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Linux Kernel 3.3 Released

Included are new features for the network stack, graphics drivers, Android code, storage support as well as basic architecture changes that enables ARM systems to address more than 3.8 TB of memory.

According to the published changelog, version 3.3 improves the handling of Intel's RC6 power saving mode, which enables Linux to reliably work with Sandy Bridge graphics units. The Nouveau driver package for Nvidia NVA3 (and up) GPUs now supports audio output via HDMI. AMD Evergreen GPUs now also support audio output via HDMI.

The developers have also invested some effort to "fight bufferbloat", which is a scenario of latency and throughput issues that are caused by excessive buffering. Byte queue limits are introduced to help solve the problem and enables developers to set a configurable limit of packet data. The Kernel 3.3 now also includes a NVMe driver, which acts as an interface for SSDs via PCI or PCIe.

Also noteworthy is the return of Android subsystem and feature code. The code was previously removed due to "disagreements". The kernel developers said that some subsystems and features are already available again and more will become available in the future.

  • Filiprino
    Maybe that RC6 power saving mode has something to do with the problems I have with my Linux kernel booting.
    Reply
  • I just updated my Lubuntu kernel and my Intel i3 Vostro laptop appears to be using about 20 percent less power compared to the 3.1 kernel I previously had (according to "powertop"). The kernel seems to be more stable on my system than the 3,1 kernel so far. This is a good article, I didn't realize that the kernel just can out, I though it was still in the rc stages. Thanks for the article.
    Reply
  • whimseh
    frozonici´ve never used linux anyone that has use it want to give a few reasons of why its better than windows?
    It isn't better than Windows... at all. It's good for servers but I can't see why anyone would use it as a daily operating system.
    Reply
  • tntom
    @ frozonic Don't think of it as one is better than the other. They all have their strengths and weakness. Win, Mac, Unix, Linux, iOS, Android, and ChromeOS all have thier tradeoffs.
    Reply
  • Vladislaus
    frozonici´ve never used linux anyone that has use it want to give a few reasons of why its better than windows?You will never get a consensus with that answer.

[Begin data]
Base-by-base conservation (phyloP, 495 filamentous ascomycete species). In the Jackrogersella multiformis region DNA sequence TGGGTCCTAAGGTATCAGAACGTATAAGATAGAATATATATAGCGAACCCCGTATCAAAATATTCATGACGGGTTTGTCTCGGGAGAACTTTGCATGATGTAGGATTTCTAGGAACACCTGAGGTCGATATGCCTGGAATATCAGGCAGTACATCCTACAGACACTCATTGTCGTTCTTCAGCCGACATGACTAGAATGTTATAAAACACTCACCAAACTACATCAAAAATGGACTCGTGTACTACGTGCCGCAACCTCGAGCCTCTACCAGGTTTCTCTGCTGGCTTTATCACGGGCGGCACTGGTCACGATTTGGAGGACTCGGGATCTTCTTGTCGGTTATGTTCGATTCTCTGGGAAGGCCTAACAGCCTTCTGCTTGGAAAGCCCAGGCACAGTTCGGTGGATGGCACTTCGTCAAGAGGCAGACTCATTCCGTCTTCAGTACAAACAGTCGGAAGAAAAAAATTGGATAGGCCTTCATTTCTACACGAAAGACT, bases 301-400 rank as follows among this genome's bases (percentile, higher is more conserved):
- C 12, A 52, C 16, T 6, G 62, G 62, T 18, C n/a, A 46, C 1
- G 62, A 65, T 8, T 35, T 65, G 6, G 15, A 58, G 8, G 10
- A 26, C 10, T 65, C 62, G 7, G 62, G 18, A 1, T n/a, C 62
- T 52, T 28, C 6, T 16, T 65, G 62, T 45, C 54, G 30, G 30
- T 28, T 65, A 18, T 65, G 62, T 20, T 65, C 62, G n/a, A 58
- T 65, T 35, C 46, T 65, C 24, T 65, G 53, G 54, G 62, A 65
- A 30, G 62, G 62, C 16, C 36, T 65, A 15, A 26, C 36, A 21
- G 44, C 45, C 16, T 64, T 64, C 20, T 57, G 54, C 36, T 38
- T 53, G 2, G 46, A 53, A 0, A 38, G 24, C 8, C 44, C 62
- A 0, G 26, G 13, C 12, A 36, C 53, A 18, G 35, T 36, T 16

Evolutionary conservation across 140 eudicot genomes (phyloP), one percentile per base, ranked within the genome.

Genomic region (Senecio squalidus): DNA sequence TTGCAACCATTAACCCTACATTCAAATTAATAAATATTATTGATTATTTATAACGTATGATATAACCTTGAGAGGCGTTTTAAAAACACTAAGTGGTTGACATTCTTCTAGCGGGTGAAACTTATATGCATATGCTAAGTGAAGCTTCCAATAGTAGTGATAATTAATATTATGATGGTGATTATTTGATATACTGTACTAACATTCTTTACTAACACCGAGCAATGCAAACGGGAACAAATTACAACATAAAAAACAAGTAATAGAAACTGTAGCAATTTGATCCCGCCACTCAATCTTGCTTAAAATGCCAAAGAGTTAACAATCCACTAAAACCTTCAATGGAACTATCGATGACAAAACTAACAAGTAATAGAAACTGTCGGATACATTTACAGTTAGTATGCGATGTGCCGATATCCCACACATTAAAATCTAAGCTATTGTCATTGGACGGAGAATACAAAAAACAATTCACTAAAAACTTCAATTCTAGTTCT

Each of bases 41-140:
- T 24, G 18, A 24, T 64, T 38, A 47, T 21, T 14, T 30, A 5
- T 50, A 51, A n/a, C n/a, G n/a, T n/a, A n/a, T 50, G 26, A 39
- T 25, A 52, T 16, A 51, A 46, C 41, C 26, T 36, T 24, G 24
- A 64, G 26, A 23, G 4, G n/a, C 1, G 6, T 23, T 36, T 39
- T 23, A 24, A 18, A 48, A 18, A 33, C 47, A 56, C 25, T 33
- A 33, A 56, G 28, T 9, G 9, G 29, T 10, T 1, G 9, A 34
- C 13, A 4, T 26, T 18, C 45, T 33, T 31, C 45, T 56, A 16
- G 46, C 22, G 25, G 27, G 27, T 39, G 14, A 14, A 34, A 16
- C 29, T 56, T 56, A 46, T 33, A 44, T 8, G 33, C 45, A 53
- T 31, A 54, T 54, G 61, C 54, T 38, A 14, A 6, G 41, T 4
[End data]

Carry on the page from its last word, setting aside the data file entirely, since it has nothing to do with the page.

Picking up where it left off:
Both OSes have their strong points. Why not install it on a virtual machine and test a distribution like Ubuntu, Mint, Fedora,... and formulate you own opinion.

    I do give you recommendation, and that is patience. A lot a things work differently from Windows, so it might take some time to get used to.
    Reply
  • dgingeri
    as well as basic architecture changes that enables ARM systems to address more than 3.8 TB of memory

    um, what the heck would an ARM processor be doing with 3.8TB of memory?
    Reply
  • RogueKitsune
    frozonici´ve never used linux anyone that has use it want to give a few reasons of why its better than windows?
    "better" is relative. While I believe the difference between Linux and Windows for daily casual computing (word processing youtubing etc) is nonexistent. But i suggest you try out a distro like mint if you are interested getting into linux.
    Reply
  • wiinippongamer
    tntom@ frozonic Don't think of it as one is better than the other. They all have their strengths and weakness. Win, Mac, Unix, Linux, iOS, Android, and ChromeOS all have thier tradeoffs.

    All those you mentioned except win are unix based you noob.
    Reply
  • brandonjclark
    frozonici´ve never used linux anyone that has use it want to give a few reasons of why its better than windows?

    IT isn't. period.
    Reply
  • PreferLinux
    wiinippongamerAll those you mentioned except win are unix based you noob.No, Linux is not Unix-based. It was written to be compatible with Unix, but is not based on it. Windows NT, which is the basis for all Windows versions since Windows 2000 (to be clear, excluding ME), were, as far as I know, Unix-based. iOS is probably (as in I haven't investigated) is probably Mac-based, hence Unix-based via BSD. Android and ChomeOS are both Linux (no, they are not just Linux-based, they are Linux ).

    frozonici´ve never used linux anyone that has use it want to give a few reasons of why its better than windows?Well, as others have said, differences are relative. Windows is better for games, but only because it is the only OS that the majority of PC games can be played on. The only major difference between Linux and Windows for casual use is that M$ doesn't have a Linux version of Office, you don't have IE, and there can be difficulties on Linux because of software patents on audio or video codecs (or the likes of CSS for DVDs). But Linux is free, has easy access to lots of free software, no-one can be bothered to write viruses for it (not that they would have an easy time anyway), and can have several advantages in specific situations. I think that the best way to try Linux is to use a LiveCD/DVD/USB rather than a virtual machine, and I would suggest trying a KDE-based distro such as openSUSE rather than some others.
    Reply